James Wan trades geek trick violence for real chills - at first
Published: April 1, 2011
First, let's applaud Saw co-creator James Wan for trying to break away from the geek trick violence of his debut (he isn't responsible for the nastier, gorier and stupider Saw sequels) to deliver an old fashioned spook-house chiller. A huge improvement over Dead Silence, Wan's dreadful sophomore effort, Insidious delivers some genuine chills — in its first half. Using ominous creaks and thumps, dark figures outside the window, and malevolent whispers on the baby monitor, he does a good job of unsettling the audience, even if the movie's ridiculously overamped score telegraphs many of its scares. Gliding pans followed by jerky camera zooms maximize the supernatural jolts, and, like passengers on a creepy carnival ride, we wait for the frights to really cut loose. Unfortunately, it's Leigh Whannell's underdeveloped story that derails instead.
Handsome married couple Josh (Patrick Wilson) and Renai (Rose Byrne) move into the Craftsman home of their dreams, with two young boys and a baby in tow. Still unpacking, boxes mysteriously go missing, books get knocked off of shelves, and strange noises start emanating from the attic. Then their eldest son Dalton slips into a inexplicable coma. Mom valiantly struggles to attend to her boy while eerie voices, slamming doors and ghostly shapes haunt the shadows. Dad chickens out, staying later and later at school to "grade papers." So far so good. The nerve-wracking pressure of being locked in a house caring for a comatose kid is ripe for all sorts of unnerving horror scenarios.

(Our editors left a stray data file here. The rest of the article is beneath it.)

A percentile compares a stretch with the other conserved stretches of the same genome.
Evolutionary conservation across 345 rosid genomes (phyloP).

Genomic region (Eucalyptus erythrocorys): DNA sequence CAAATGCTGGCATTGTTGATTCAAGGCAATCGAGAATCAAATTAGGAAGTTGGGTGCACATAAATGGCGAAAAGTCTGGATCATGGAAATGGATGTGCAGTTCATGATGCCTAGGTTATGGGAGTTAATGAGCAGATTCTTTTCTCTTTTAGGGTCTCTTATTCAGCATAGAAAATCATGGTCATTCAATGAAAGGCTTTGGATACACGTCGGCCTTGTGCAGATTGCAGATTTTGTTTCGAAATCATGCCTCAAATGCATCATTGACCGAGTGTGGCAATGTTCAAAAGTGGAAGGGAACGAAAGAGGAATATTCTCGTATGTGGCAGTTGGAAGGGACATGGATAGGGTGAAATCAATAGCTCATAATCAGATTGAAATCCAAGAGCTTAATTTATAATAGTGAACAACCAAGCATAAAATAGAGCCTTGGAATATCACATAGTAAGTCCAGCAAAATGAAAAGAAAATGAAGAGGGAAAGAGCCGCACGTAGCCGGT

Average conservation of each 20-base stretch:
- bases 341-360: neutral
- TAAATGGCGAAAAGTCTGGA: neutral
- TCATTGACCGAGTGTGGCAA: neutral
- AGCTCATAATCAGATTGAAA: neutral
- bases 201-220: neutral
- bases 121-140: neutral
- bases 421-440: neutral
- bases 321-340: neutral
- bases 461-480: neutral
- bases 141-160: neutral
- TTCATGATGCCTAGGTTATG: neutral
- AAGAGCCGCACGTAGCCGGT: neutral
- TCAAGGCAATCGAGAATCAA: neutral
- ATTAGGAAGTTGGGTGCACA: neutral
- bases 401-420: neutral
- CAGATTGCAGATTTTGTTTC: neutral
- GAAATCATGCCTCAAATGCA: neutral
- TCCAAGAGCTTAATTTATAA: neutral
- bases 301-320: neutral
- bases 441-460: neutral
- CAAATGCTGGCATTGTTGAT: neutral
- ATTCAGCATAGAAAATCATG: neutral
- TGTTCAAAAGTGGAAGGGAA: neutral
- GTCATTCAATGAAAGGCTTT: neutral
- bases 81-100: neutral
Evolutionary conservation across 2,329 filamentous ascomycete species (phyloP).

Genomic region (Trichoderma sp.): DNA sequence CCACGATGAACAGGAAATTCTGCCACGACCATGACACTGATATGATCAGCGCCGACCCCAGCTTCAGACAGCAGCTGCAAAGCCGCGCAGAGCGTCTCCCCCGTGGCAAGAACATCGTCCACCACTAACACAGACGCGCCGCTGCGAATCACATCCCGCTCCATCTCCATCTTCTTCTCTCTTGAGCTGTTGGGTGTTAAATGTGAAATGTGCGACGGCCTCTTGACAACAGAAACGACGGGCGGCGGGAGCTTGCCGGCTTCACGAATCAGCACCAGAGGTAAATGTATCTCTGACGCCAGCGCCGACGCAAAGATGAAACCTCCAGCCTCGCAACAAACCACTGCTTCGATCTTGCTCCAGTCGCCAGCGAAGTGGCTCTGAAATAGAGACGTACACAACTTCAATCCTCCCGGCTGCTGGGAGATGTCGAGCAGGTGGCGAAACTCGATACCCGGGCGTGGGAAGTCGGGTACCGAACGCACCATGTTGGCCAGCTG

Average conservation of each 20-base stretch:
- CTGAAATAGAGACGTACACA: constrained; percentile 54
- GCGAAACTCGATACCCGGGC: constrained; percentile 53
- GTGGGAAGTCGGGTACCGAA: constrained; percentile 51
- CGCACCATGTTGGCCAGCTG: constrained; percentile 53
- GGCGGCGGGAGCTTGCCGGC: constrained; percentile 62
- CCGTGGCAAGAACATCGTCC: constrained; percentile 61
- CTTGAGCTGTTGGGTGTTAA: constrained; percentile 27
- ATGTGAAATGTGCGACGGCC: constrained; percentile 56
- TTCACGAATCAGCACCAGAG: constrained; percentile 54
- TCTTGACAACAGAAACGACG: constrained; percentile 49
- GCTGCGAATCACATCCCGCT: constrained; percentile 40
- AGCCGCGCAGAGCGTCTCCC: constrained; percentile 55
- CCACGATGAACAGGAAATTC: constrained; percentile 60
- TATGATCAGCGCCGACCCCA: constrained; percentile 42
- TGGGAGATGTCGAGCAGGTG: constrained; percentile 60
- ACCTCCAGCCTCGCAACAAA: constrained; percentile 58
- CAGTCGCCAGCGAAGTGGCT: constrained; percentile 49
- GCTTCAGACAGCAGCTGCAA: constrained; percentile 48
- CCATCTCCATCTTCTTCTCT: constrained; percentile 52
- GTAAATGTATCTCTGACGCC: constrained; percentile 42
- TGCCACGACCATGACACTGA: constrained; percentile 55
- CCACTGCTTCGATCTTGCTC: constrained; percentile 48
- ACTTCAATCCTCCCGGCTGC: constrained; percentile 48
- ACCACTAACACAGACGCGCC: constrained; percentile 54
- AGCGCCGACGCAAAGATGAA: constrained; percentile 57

Too bad Whannell and Wan miss them all. Instead they retrofit Insidious into an uninspired Poltergeist plotmold. When a pair of goofy (and unamusing) ghostbusters and their medium boss (Lin Shaye) show up, Insidious takes a tragic turn toward stupid. Barbara Hershey joins in as Josh's mom, triggering the movie's tell-don't-show expository dump — a ridiculous backstory about inherited supernatural abilities and a dangerous netherworld called "the further." To make matters worse, Wan's otherworldly boogeyman ends up looking like Darth Maul's long lost cousin.
What makes the film so frustrating is watching spooky potential get squandered. Whannell's spin on haunted house tropes (lifted from Paranormal Activity) is sturdy enough, and when Wan keeps the spectral baddies implied (rather than revealed) the movie sends goose bumps down your spine. But the bombastic and nonsensical finale inevitably rolls in (along with its entirely predictable last-minute twist) — and whatever goodwill Insidious achieved in its opening 45 minutes disappears like an elaborate magic trick gone horribly awry.
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